On Thin Ice

by LouisDup on September 6, 2017 - 5:45pm

 

Laurent Gelinas

Louis Dupere

Olivia Mazzarello

On Thin Ice

 

It is undeniable that winter sports are tightly linked to climate change. Canada’s culture and heritage is based off winter sports. Outdoor hockey, skiing, snowboarding, winter mountaineering  and much more play big roles in the lives of many people, especially those in Northern America. As climate change gets worse, it is causing warmer temperatures due to the carbon dioxide being trapped in the atmosphere. Due to this, frozen lakes have much thinner ice and the overall snowfall period is shorter. For example, the period of the ice cover in New England is twenty days shorter than it as fifty years ago. Furthermore, it is clear that we have already felt the effects of global warming close to home. In 2015, the weather in December was much higher than it was the previous years. We are already deep in the impacts of climate change, and if we don’t act soon, things will only get worse.

 

As of today, the future of our winter sports is not as bright as we would like it to be. The winter snow sports industry brings in roughly 60 billion dollars around the world. In Canada, the ski sector brings in about 139 million dollars per year To add to this, the winter tourism industry gives the economy of Canada approximately 5 billion dollars annually. Scientists predict that if we don’t reduce greenhouse gas emissions, outdoor skating rinks in Canada will be gone in the next twenty to thirty years. On top of this, the length of the outdoor skating season will shorten immensely. The winter brings in a lot of money to the economy, with a shorter winter, not only will the economy lose money, but many jobs will also be lost. Canadians look forward to winters because they are able to do things they can’t do during the rest of the year. Although there are some alternatives such as indoor centres, trying to develop ski on the sand, etc, these solutions are not always permanent and still change the whole meaning of winter sports.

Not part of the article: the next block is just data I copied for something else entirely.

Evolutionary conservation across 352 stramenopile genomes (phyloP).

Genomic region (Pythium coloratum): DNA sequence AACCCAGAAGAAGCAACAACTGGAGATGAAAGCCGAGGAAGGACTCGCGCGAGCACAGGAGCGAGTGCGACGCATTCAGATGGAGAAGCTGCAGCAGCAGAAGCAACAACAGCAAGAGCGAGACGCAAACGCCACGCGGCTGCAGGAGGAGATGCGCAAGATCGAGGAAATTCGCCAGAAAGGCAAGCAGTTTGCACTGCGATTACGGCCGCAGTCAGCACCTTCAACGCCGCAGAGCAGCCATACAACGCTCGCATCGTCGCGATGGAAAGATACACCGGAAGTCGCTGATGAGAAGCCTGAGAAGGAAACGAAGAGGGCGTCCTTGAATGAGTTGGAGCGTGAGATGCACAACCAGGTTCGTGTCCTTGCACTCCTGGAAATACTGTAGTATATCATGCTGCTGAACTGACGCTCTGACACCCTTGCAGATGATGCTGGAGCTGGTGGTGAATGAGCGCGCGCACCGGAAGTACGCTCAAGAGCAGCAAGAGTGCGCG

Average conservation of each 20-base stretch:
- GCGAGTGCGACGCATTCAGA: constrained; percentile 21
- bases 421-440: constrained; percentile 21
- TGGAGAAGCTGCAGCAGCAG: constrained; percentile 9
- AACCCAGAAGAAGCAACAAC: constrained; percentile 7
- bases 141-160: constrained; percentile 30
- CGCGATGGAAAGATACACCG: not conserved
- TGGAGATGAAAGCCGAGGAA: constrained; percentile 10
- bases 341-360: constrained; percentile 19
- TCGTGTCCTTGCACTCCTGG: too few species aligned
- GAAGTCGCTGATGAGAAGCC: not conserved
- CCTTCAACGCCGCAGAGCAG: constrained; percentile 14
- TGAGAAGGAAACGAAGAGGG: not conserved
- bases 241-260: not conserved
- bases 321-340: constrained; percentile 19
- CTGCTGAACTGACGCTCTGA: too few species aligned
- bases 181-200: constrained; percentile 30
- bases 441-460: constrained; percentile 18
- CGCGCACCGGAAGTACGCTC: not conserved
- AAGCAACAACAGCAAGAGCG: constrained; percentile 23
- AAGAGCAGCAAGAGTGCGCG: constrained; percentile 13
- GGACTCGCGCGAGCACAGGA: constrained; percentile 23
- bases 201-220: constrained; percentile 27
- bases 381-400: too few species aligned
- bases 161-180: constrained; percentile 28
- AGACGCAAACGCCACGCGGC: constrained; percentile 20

In conclusion, global warming is affecting us in many aspects of our lives. We have all the information and proof that what we are doing to the planet is impacting us negatively. Even with the proof, we are still ignoring the effects of climate change. Unfortunately we do not have a lot of time to change what is already done, but we can find ways to ensure that our kids can experience what we are privileged enough to experience today.



 

Sources

 

http://www.davidsuzuki.org/publications/downloads/2009/DSF-OnThinIce-Web.pdf

David Suzuki “Just Cool It”

http://www.climatecentral.org/

 

Comments

Hi Louis,

I would first like to start by saying that I am happy to see that you are as concerned with this problem as I am. I also believe that we are very negatively affected by global warming. However, I believe that there are little things that could be done and would end up bringing a lot more credibility to your article. The first improvement I would like to suggest is your sources. The numbers and data you brought up are really good, but as a reader, I am having a hard time finding who said what and where you took these numbers. In addition, I realized that one of your source dates from 2009, we are in 2017 and things have changed a lot since then. Also, after taking a look at the links you posted at the bottom of your article, I realized that they are interesting, but on the other hand, I argue that they are outdated.
I did a little bit of research on my side and I would like to bring your attention to NASA’s informative and interactive website on climate change ( https://climate.nasa.gov/ ). I believe that this website would have been a good way to bring up credibility to your article by having information publicized by governments and scientists.

In conclusion, I want to tell you that I like what you wrote and I encourage you to post some more, I would only try to do some in-text citations and do deeper research on the sources you use.

About the author